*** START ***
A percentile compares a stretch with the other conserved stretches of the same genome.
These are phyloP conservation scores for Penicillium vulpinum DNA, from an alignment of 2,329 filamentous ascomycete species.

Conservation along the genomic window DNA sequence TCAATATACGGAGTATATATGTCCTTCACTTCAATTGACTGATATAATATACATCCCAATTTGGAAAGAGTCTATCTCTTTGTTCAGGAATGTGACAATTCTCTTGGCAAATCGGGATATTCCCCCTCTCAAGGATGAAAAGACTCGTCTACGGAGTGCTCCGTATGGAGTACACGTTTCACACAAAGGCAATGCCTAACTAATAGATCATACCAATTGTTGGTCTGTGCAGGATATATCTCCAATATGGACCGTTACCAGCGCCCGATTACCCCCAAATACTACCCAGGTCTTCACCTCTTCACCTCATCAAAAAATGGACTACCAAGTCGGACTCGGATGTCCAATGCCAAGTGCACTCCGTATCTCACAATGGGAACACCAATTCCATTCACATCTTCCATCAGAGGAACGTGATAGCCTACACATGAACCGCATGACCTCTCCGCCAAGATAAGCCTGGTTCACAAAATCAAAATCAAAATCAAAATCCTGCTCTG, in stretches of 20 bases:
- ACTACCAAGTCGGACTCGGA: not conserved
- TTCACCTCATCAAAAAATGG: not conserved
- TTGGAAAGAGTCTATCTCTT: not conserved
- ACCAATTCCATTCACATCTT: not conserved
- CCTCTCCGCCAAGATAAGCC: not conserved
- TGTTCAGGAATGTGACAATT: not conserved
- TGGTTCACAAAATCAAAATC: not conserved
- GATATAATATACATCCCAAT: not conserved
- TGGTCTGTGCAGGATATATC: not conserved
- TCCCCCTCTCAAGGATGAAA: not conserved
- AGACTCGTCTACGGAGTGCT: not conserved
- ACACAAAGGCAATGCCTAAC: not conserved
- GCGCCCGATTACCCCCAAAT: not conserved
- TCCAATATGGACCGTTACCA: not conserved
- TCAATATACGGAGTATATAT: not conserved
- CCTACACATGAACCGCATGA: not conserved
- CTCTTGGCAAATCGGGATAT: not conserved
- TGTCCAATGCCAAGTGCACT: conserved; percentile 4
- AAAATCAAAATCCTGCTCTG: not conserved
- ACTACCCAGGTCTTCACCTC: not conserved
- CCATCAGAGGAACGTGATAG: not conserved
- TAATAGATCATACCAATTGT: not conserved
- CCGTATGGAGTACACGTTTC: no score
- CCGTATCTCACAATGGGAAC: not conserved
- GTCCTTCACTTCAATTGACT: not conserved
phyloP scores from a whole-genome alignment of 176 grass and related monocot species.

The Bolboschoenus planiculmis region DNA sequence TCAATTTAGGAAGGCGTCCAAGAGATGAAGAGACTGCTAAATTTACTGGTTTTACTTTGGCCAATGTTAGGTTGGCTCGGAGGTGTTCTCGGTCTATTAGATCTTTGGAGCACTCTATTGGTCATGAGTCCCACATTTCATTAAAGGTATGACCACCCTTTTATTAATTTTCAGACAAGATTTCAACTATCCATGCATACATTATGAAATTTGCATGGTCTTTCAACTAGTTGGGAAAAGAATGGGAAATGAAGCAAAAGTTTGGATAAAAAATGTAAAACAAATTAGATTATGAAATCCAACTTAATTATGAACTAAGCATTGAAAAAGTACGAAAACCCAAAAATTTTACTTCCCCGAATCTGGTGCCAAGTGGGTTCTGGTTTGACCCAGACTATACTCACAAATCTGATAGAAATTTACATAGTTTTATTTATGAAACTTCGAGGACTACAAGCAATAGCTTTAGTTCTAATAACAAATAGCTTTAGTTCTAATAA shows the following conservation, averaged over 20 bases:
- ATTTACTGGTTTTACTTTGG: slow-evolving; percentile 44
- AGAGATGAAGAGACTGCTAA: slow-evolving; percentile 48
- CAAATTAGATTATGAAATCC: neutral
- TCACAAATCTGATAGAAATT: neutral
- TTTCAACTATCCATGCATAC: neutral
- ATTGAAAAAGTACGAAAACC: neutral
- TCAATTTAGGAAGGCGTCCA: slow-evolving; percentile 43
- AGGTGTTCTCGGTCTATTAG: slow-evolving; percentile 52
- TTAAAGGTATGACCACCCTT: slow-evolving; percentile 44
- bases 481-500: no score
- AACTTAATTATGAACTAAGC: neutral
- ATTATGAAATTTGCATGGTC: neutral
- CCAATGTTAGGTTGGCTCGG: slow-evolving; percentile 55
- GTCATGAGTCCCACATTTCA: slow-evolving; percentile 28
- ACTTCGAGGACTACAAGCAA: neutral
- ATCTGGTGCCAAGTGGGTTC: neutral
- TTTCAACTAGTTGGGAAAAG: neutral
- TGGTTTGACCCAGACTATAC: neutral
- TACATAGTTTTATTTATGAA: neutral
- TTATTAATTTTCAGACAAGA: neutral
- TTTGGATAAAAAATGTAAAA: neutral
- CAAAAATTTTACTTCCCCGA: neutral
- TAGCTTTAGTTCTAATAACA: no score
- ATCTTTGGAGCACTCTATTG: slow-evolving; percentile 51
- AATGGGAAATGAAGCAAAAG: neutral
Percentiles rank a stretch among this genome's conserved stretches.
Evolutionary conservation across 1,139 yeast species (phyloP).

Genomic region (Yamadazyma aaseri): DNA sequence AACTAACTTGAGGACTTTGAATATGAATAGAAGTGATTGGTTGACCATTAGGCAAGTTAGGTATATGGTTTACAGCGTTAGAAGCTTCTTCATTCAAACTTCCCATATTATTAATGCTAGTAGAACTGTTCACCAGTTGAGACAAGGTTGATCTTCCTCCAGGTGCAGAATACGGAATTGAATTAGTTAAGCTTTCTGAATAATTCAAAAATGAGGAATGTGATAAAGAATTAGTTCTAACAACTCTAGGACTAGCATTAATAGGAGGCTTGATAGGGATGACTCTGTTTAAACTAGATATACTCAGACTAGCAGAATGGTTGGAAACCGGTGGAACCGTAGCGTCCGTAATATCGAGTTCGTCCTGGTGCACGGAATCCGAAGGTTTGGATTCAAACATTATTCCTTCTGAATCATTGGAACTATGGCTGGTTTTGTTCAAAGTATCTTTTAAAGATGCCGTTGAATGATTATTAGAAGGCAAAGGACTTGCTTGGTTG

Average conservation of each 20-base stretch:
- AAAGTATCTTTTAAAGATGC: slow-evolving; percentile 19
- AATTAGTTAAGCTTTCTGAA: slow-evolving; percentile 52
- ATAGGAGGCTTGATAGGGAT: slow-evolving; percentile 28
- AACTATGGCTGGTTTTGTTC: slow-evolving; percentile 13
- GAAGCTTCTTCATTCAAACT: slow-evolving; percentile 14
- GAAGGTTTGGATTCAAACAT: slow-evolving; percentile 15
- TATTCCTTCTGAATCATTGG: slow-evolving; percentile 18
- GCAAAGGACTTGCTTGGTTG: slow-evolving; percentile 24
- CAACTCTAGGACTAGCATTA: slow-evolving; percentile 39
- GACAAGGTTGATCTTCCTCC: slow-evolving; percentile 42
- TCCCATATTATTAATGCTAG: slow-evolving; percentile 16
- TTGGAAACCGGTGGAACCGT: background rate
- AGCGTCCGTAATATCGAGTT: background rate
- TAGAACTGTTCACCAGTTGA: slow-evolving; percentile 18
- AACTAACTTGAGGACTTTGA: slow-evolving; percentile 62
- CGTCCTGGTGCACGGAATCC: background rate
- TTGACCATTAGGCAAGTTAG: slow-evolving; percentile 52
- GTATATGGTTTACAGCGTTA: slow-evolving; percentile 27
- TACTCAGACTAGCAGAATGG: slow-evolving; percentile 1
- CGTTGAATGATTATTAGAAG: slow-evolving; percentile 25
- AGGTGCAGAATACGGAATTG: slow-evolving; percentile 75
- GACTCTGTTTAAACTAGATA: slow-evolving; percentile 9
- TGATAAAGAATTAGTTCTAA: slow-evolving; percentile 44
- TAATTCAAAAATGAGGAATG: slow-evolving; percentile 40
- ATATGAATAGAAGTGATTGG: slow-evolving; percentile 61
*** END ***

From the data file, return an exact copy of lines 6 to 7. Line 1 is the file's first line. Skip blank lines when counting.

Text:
- TTGGAAAGAGTCTATCTCTT: not conserved
- ACCAATTCCATTCACATCTT: not conserved